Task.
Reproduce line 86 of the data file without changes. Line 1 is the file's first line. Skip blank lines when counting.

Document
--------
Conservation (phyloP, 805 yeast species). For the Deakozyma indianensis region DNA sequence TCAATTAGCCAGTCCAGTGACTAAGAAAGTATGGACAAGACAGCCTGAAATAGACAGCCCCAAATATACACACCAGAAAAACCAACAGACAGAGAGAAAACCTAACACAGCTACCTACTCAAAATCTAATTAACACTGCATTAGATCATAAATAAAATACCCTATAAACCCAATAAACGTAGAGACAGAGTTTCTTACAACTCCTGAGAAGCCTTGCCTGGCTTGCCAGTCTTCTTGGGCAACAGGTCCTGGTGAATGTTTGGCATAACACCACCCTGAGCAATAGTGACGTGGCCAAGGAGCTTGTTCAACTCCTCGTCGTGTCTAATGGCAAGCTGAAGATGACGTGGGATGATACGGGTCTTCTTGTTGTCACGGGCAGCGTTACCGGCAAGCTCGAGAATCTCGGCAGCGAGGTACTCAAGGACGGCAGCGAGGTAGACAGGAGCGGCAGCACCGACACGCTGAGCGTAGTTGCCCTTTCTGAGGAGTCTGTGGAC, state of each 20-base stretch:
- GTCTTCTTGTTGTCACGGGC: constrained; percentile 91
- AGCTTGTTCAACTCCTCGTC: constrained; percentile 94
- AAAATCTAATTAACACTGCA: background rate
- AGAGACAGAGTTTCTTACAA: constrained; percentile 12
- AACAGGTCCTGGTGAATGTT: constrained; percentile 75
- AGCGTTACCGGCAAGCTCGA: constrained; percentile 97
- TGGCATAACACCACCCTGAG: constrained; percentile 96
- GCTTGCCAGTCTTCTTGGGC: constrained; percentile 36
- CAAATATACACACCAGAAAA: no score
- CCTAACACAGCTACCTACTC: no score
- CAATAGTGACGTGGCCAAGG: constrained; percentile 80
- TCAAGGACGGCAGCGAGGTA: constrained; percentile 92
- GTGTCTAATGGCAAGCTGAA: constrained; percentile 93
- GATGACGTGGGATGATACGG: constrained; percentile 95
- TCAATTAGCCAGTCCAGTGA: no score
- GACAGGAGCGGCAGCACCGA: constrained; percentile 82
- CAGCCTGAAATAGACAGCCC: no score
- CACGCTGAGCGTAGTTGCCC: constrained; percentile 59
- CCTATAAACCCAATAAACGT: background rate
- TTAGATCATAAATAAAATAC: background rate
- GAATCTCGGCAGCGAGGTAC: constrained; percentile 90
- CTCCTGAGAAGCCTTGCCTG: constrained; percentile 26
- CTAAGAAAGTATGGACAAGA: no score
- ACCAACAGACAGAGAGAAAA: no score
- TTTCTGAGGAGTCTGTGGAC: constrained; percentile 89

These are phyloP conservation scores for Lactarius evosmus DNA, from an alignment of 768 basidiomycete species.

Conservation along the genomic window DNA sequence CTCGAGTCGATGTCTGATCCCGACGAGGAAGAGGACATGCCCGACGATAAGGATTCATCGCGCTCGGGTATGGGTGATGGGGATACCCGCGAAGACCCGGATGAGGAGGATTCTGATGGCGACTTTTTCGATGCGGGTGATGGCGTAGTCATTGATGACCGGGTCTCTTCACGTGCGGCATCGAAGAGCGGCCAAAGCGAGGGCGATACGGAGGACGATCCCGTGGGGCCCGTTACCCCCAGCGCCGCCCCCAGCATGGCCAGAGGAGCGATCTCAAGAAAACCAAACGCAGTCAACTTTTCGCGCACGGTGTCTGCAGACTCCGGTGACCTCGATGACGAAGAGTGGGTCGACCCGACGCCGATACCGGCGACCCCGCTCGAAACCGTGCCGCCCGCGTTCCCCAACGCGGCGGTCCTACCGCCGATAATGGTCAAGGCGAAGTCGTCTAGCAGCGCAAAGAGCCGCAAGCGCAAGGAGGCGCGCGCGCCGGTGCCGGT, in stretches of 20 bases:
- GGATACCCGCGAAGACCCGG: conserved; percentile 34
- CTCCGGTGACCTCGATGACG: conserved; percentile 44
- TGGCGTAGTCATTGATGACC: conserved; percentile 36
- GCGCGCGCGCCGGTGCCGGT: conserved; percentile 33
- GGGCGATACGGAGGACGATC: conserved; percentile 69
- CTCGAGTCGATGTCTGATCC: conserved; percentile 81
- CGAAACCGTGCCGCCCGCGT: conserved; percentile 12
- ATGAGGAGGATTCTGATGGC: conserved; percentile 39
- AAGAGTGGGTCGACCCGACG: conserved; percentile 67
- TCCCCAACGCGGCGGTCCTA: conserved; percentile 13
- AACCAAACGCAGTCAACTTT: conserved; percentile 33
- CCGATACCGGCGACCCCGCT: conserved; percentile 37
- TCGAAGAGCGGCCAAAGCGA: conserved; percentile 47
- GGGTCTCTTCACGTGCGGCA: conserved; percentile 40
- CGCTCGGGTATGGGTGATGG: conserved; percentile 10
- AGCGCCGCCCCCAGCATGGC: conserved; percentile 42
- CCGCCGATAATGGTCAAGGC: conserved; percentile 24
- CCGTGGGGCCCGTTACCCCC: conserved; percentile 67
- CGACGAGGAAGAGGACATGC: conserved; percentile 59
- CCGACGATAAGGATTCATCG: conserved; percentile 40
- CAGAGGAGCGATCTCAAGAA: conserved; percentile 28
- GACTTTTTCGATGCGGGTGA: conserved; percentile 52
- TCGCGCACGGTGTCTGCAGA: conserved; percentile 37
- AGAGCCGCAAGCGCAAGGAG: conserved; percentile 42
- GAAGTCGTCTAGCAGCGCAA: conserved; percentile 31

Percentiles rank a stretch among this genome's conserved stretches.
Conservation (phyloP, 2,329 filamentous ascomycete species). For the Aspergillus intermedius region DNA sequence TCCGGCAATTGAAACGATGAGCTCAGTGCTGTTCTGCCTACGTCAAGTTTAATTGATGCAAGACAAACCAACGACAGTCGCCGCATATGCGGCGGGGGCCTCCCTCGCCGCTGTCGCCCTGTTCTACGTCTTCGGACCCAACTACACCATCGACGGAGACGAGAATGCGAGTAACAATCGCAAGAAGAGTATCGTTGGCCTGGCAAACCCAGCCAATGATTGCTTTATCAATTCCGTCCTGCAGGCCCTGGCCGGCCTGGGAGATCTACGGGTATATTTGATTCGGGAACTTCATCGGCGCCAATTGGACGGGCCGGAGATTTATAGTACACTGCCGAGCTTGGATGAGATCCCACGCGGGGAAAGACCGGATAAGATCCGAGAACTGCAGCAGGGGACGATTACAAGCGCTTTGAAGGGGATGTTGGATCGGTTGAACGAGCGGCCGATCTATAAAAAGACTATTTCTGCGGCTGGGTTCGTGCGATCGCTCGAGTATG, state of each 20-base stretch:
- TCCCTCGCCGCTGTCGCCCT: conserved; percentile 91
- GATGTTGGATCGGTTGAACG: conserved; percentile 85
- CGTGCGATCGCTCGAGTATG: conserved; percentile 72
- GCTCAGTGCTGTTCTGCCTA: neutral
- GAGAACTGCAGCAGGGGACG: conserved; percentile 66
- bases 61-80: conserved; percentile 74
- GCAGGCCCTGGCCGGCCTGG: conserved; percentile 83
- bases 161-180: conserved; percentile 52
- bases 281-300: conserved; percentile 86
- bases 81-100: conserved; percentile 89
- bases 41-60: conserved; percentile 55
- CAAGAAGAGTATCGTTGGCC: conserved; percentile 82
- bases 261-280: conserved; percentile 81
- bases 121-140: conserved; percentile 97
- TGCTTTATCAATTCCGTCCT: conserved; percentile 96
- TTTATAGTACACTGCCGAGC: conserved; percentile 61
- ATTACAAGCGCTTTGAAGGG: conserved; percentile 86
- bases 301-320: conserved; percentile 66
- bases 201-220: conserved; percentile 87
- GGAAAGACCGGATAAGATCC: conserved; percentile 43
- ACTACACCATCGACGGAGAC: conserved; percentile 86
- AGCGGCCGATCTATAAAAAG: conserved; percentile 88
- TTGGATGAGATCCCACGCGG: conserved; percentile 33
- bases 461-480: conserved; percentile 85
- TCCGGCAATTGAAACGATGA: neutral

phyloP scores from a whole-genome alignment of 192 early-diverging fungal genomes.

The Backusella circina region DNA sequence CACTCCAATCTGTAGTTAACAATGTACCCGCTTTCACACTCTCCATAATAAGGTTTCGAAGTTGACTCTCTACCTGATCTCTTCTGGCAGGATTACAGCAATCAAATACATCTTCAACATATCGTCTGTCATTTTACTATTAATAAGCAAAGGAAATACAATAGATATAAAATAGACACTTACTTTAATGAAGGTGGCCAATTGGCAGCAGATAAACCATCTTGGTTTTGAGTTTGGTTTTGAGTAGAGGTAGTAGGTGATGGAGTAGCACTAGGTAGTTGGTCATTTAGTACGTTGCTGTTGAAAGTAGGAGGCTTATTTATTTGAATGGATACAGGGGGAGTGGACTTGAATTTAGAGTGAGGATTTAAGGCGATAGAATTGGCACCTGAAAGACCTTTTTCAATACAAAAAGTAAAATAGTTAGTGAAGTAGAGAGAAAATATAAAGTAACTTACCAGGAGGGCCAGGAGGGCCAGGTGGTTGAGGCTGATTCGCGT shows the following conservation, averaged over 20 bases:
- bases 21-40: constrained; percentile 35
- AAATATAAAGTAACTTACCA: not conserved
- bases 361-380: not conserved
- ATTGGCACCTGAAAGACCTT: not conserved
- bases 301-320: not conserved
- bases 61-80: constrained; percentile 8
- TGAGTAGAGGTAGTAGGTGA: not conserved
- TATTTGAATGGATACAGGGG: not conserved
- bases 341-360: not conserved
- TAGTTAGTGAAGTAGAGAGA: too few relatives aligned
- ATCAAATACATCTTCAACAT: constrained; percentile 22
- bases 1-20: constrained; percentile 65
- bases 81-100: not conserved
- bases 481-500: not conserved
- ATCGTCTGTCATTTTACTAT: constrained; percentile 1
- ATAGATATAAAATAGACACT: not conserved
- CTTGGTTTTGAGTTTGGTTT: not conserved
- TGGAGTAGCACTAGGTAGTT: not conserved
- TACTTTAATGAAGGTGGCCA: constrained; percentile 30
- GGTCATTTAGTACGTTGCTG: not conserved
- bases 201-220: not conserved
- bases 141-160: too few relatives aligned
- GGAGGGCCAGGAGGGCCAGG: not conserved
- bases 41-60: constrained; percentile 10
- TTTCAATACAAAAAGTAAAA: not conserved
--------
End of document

- ATTGGCACCTGAAAGACCTT: not conserved